During the waiting period, illegal immigrants must register and pay a 20% surtax on their federal, state, and local income taxes, (states and local governments without an income tax may levy a tax in lieu of this surtax). This is a 20% increase in the taxes that they would otherwise be obligated to pay, not a 20% tax;


Registered immigrants must remain employed and law abiding or be subject to deportation;


Registered immigrants are required to purchase health insurance and are not eligible for the Health Care Credit;


Employers are required to verify the immigration status of their employees;


Establish a formal guest worker program;


Establish a new route to legal residency and citizenship for those with special talents, especially recent graduates from U.S. universities with advanced degrees in science and technology.


Increase immigration quotas for highly skilled immigrants and tilt the immigration system toward "merit" rather than family relationships.


Climate Change:


Support a substantial global tax on carbon emissions (including all of the OECD plus China and India at a minimum) with each country keeping the proceeds for its own purposes. In the U.S. these revenues would be used as described in the sections on Taxation and Debt and Deficit Reduction;


If a global tax is not possible, support a small U.S. carbon tax to demonstrate the concept. If this tax can be linked to coordinated (with other OECD countries) tariffs on imported goods from countries that do not impose a carbon tax it should be increased;


Support basic research on the causes of climate change and possible solutions, including alternative energy technology and geo-engineering options;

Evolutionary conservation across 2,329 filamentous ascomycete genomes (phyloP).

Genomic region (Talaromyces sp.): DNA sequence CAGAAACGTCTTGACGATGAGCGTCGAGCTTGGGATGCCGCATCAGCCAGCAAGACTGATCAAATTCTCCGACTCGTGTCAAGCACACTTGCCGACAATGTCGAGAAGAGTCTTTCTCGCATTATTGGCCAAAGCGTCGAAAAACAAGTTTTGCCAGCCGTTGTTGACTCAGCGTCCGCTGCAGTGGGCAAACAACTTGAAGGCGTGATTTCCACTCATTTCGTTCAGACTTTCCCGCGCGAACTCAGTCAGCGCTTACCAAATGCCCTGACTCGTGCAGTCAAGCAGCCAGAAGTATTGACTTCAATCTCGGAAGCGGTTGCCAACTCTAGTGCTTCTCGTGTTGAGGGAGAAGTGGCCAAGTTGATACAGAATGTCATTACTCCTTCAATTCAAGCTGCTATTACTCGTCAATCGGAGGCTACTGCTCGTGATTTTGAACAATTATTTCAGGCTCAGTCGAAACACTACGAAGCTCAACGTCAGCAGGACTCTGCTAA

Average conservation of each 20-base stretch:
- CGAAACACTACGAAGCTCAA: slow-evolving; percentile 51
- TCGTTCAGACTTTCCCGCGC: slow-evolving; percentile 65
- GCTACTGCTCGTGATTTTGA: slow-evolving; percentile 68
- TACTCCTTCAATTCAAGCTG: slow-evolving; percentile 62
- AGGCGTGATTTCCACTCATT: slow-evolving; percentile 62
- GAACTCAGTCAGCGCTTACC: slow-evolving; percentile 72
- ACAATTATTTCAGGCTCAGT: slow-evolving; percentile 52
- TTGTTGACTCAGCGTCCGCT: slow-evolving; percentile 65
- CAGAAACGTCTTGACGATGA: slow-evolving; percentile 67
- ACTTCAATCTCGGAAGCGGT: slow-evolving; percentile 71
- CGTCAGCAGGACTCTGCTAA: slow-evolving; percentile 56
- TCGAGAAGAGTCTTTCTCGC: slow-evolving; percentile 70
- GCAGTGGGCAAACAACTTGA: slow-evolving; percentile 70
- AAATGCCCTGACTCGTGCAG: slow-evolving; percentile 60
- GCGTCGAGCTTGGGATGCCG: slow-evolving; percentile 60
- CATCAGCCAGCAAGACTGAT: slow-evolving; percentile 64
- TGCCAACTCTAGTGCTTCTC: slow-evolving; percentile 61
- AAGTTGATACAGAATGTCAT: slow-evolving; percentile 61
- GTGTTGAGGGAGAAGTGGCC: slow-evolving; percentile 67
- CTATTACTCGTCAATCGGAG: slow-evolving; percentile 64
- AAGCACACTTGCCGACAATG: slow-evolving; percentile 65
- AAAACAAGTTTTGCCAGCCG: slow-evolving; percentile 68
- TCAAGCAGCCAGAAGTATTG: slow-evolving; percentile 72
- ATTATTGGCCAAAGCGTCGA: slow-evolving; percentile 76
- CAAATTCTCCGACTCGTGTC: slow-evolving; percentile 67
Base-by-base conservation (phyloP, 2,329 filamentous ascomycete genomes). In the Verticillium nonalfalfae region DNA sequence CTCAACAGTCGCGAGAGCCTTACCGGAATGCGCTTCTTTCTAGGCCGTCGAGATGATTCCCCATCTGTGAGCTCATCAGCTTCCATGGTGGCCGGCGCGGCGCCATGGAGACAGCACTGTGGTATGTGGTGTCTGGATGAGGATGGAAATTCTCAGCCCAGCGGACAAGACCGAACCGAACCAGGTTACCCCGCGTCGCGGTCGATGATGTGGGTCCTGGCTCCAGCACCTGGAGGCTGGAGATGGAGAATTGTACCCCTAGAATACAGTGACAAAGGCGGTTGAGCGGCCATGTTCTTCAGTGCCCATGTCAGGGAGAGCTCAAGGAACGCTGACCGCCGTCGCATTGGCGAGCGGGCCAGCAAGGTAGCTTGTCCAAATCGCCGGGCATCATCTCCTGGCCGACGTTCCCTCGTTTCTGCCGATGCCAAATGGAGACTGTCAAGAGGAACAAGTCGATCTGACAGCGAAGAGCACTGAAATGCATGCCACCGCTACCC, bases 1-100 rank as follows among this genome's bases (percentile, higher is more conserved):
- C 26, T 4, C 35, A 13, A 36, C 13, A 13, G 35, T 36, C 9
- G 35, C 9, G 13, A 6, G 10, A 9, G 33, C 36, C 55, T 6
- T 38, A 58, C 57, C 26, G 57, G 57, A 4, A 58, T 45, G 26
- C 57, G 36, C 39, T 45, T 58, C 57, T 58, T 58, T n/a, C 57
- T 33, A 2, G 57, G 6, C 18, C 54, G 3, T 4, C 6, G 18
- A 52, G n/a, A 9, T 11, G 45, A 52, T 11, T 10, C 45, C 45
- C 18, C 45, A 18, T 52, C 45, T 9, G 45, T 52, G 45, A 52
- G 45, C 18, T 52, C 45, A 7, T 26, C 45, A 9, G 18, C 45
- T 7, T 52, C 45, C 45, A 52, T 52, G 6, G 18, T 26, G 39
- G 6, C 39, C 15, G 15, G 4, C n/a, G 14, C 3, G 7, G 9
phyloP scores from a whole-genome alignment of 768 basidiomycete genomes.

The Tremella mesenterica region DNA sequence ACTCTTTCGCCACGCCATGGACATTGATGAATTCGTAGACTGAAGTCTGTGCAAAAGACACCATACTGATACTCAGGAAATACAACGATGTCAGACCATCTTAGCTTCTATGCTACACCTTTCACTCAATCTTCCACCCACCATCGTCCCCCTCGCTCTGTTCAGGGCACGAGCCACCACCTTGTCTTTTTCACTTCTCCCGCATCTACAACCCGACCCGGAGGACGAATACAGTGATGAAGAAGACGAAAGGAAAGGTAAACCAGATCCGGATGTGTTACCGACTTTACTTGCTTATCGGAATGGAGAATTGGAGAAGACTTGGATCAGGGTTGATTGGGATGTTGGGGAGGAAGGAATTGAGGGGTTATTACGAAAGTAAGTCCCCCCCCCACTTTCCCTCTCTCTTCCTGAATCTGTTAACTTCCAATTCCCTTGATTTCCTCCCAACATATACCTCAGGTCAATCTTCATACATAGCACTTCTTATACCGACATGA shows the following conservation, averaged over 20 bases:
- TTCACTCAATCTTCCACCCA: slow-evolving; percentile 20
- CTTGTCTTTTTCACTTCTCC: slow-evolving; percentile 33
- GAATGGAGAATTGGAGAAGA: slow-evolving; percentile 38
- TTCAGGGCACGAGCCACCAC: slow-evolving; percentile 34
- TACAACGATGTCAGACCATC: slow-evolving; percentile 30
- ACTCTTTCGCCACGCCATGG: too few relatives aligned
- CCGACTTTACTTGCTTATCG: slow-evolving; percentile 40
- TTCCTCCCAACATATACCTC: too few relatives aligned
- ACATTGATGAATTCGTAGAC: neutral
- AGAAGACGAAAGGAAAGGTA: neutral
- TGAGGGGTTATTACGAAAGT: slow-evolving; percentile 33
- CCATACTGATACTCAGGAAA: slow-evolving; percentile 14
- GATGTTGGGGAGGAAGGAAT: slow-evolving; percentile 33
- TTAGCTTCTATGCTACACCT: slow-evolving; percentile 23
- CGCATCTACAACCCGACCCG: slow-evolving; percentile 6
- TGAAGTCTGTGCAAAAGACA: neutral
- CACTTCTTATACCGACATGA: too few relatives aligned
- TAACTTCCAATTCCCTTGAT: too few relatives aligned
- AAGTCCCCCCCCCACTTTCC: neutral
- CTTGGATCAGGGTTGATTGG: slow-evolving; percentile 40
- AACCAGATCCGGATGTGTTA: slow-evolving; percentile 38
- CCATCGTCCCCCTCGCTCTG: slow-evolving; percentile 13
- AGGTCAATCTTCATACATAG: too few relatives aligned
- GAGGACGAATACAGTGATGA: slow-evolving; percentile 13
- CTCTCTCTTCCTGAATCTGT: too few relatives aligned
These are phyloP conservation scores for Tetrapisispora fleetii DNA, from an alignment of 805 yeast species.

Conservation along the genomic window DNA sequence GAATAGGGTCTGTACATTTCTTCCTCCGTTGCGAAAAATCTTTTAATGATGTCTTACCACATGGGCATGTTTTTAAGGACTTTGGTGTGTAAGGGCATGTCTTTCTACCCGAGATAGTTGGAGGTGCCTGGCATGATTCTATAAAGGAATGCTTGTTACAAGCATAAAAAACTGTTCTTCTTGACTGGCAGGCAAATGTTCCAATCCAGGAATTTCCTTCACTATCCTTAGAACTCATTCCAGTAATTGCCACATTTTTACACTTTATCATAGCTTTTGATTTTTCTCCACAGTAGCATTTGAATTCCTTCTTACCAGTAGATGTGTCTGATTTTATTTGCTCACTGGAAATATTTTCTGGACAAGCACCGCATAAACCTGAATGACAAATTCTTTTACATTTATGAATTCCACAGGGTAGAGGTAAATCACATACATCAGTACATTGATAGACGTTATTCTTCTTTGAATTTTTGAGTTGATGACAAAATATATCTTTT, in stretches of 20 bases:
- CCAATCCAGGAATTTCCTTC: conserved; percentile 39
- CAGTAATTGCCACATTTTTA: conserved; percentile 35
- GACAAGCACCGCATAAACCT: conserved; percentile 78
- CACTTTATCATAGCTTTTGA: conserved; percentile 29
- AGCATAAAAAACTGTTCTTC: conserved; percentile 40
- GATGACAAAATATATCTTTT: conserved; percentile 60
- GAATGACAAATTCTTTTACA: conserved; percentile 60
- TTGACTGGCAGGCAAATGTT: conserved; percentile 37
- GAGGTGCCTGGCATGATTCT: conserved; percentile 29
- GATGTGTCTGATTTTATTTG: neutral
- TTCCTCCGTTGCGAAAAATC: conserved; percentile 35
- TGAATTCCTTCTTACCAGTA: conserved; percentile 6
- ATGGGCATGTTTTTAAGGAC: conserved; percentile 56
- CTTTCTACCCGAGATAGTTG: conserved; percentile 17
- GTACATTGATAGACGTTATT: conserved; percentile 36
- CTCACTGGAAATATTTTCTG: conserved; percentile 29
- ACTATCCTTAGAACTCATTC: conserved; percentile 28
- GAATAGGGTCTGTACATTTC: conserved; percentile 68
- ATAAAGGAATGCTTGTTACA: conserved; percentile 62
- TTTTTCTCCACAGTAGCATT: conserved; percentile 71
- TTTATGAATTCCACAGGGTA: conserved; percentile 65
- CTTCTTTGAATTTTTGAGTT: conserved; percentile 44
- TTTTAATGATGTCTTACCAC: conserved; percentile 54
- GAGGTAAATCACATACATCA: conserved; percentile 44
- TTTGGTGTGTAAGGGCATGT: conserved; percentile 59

Oppose subsidies for the development or use of specific

technologies;


Support real time electricity pricing, non-carbon environmental taxes on fossil fuels, and a broad based tax on oil. All of these will all have, coincidental, positive impacts on carbon emissions.


Energy Policy:


Adopt a broad based tax on oil consumption to reflect the economic, strategic, and military costs of oil consumption;


Support the use of the Strategic Petroleum Reserve to stabilize oil prices from major shocks (consider privatizing it);


Support the use of real time pricing for electric power;


Support basic research on alternative energy technologies;


Oppose direct subsidies for the development or use of specific technologies.


Environmental Protection:


Switch to using taxes rather than regulation to reduce pollution wherever possible;


All such taxes and regulation must be justified on cost benefit analysis (Note: this provision would preclude cap and trade or significant carbon taxes in the absence of a global effort to control carbon emissions).


Illegal Drugs and Legalization of Marijuana:


Experimentation with state level legalization of medical marijuana and legalization and taxation of marijuana for general use.